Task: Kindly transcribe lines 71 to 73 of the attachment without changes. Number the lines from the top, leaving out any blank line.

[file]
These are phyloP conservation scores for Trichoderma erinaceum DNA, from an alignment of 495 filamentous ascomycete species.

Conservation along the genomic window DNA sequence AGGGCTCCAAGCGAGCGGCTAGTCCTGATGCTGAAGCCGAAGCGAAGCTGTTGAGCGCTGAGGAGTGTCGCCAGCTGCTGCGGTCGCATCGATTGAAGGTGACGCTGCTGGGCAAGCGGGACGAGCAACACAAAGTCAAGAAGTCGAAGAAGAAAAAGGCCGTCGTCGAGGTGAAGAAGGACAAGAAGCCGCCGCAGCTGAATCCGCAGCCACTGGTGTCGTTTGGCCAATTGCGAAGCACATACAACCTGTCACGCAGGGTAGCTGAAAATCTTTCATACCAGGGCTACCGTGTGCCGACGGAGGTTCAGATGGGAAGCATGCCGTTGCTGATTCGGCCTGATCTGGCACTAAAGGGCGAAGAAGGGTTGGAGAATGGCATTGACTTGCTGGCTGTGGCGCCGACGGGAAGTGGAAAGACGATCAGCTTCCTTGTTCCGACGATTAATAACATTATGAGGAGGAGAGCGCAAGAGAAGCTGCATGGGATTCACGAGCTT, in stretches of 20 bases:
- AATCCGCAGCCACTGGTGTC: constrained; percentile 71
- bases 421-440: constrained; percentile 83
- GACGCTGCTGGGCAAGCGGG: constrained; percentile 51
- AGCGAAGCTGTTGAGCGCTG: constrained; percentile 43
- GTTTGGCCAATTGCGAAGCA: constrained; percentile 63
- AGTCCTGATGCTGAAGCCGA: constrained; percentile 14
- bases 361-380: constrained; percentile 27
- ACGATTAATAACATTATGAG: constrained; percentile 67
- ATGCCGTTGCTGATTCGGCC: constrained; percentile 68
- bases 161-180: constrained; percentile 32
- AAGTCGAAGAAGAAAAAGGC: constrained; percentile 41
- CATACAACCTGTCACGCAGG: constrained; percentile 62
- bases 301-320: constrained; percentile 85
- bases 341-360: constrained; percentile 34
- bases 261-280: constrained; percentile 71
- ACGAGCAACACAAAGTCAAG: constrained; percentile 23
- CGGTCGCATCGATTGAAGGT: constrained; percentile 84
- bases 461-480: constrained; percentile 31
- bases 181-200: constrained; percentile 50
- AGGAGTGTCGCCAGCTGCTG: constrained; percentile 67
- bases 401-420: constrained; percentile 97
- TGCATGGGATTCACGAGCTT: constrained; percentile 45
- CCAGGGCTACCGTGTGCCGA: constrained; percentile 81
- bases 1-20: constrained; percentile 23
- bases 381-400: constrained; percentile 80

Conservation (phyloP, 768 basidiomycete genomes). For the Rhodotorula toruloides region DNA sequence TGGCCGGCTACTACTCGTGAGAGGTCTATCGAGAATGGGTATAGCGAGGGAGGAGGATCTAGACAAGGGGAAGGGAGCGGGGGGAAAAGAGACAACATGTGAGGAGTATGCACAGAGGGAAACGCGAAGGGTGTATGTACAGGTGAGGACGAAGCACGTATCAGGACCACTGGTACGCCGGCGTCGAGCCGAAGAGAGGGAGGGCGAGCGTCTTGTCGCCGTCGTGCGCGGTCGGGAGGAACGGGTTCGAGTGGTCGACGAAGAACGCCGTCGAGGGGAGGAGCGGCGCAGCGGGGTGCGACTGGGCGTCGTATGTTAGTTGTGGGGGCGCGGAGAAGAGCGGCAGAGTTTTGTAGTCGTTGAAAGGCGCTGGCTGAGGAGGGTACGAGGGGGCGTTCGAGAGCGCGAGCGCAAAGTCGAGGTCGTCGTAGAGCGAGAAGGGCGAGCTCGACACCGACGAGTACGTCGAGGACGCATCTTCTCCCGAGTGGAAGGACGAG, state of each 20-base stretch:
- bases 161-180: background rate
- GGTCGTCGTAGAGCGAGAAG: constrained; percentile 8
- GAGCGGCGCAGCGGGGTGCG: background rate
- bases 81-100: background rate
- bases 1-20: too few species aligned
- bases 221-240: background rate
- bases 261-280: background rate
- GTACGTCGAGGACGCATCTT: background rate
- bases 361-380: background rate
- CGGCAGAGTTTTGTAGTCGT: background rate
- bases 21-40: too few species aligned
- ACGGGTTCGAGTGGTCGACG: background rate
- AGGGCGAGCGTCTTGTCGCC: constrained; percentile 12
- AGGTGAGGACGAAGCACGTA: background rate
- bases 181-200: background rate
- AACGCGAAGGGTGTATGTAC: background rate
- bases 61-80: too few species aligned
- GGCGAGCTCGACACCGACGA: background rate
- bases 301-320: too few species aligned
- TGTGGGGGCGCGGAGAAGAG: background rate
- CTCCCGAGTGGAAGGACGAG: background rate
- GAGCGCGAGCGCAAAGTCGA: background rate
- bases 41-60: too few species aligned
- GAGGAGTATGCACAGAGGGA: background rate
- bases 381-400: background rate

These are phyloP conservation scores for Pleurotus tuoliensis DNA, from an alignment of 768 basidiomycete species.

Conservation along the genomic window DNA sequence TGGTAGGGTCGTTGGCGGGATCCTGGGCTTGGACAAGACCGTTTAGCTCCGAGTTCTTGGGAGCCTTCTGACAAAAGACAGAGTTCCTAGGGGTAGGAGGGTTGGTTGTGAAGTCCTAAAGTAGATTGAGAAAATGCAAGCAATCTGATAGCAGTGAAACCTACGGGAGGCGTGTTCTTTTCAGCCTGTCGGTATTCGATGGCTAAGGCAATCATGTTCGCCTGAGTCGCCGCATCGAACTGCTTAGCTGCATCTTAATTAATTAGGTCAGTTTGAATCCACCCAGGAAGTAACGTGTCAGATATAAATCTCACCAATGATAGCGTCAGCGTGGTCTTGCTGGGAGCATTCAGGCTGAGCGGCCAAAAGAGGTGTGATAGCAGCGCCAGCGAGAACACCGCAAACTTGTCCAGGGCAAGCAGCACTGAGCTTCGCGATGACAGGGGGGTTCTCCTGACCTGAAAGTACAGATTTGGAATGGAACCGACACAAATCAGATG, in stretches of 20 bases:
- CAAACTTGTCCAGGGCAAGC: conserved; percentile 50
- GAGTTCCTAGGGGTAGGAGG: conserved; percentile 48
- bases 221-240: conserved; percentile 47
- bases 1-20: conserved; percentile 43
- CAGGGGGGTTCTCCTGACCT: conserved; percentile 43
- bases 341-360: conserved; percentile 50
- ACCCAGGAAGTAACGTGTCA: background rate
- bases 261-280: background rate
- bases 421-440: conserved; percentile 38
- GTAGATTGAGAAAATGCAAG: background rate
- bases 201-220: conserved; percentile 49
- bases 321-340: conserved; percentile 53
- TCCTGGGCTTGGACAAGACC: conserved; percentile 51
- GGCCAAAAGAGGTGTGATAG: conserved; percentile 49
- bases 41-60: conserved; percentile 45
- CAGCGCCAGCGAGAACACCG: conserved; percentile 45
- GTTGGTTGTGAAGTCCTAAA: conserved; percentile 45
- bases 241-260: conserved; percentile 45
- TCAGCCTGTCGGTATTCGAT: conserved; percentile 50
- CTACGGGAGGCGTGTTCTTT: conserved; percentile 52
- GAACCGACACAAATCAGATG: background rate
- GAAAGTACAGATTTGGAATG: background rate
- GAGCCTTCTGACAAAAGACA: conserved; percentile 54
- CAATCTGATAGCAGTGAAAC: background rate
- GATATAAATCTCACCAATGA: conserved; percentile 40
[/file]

- CAGCGCCAGCGAGAACACCG: conserved; percentile 45
- GTTGGTTGTGAAGTCCTAAA: conserved; percentile 45
- bases 241-260: conserved; percentile 45